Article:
BofA Shareholders Approve TARP Repayment Plan

Bank of America shareholders on Tuesday approved an increase in the number of the bank's common shares to fund its repayment of government bailout money.

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Shareholders voted at a special meeting to raise the number of common shares by 1.3 billion to 11.3 billion. The proposal was approved by 76 percent of the shareholders. Eighty percent of the shareholders voted.

The special shareholder meeting was called after Bank of America in December repaid $45 billion in loans it received during the credit crisis under the government's Troubled Asset Relief Program. The Charlotte, N.C.-based bank said it funded the repayment through a combination of cash on hand and the sale of $19.29 billion of what are called common equivalent securities that would convert into common stock. That stock conversion was subject to shareholder approval and will take place Wednesday morning.

While the meeting was relatively calm, there were some outbursts from the audience.

"You are running this bank into the ground," yelled one shareholder.

When the floor was opened for discussion, others quietly voiced their opposition. Some expressed concerns that the issuance of new shares would dilute, or lessen, the value of their holdings.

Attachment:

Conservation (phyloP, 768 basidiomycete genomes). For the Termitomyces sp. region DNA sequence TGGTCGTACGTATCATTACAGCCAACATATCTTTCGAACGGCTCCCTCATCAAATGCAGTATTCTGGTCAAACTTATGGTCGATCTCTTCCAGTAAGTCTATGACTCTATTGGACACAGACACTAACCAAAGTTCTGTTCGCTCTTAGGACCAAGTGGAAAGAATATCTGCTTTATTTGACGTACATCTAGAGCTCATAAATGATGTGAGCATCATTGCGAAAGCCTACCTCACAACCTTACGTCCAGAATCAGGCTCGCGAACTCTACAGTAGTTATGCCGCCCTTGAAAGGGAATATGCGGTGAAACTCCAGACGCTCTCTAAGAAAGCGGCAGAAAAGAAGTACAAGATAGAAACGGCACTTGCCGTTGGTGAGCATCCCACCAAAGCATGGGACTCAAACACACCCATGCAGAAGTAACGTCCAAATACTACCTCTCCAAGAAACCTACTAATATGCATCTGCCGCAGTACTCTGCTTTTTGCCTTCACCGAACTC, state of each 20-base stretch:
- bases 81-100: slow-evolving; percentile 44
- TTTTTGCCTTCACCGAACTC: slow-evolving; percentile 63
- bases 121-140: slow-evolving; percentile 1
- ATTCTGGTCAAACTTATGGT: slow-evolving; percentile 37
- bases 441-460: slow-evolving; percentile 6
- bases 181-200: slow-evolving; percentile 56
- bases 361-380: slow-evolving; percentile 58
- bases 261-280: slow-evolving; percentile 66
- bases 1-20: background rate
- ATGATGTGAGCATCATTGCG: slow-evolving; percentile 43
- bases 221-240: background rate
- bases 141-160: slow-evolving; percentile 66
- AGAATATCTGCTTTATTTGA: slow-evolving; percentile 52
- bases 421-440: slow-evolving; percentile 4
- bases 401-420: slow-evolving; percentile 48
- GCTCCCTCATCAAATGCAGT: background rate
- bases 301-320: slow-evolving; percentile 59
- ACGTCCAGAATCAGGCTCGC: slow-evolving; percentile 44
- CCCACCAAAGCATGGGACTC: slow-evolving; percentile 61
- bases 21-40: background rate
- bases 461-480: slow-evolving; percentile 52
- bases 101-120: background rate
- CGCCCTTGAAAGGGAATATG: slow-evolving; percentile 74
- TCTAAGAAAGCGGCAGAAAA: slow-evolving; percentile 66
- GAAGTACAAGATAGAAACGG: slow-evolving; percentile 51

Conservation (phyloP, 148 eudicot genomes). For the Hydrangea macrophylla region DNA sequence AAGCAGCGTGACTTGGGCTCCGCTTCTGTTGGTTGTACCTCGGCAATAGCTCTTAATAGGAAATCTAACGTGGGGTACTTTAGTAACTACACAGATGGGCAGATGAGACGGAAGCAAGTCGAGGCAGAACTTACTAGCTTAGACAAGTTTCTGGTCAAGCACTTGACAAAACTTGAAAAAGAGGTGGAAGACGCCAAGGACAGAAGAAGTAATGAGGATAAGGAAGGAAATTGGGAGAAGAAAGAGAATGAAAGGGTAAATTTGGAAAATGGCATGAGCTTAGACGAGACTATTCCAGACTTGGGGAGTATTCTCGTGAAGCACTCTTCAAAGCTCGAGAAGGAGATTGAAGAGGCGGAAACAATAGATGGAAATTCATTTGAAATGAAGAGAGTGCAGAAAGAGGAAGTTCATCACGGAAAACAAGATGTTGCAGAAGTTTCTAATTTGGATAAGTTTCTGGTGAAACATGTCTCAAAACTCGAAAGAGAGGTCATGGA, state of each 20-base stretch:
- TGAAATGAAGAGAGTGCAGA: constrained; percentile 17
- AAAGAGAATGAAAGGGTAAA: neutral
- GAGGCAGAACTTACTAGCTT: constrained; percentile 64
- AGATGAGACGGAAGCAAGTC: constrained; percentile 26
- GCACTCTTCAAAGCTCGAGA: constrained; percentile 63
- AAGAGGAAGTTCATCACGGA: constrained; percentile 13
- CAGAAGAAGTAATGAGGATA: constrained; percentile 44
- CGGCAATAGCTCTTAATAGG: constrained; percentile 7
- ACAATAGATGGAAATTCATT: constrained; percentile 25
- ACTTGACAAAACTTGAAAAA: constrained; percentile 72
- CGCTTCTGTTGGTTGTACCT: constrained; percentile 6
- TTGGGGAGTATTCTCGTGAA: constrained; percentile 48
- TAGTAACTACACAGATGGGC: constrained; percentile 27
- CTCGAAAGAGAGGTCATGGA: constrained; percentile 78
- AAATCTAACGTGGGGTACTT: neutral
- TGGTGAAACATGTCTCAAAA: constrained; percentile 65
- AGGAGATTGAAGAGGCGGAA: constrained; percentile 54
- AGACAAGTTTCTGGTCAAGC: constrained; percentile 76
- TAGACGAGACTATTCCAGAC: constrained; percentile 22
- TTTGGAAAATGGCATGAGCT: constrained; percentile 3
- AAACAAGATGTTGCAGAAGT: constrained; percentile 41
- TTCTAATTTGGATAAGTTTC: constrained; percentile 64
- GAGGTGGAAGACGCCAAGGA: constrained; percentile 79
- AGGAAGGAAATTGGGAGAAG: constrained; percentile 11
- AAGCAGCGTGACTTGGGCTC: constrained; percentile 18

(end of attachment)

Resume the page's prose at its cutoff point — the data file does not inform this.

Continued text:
"You need to be more forthright with shareholders, because you are diluting our shares here," said shareholder Stephen Gale, of Keyport, N.J. Gale, who owns 14,000 shares, voted against the proposal.

In response, Bank of America CEO Brian Moynihan said that at the time of the common equivalent securities offering in December, Bank of America did not have enough reserve shares to complete a typical common stock sale.

"It caused dilution that the bank really didn't want, but in the context of paying back the government, it was important," Moynihan said. "The decision was very critical for our company to complete and to run this company moving forward."

The meeting, held a block from the company's headquarters in Charlotte, was the first that Moynihan has presided over since becoming Bank of America's chief executive Jan. 1.

The bank's annual meeting of shareholders is expected to take place in April.

Bank of America's shares fell 35 cents, or 2.2 percent, to $15.85 in afternoon trading. The overall stock market was sharply lower on concerns about consumer spending.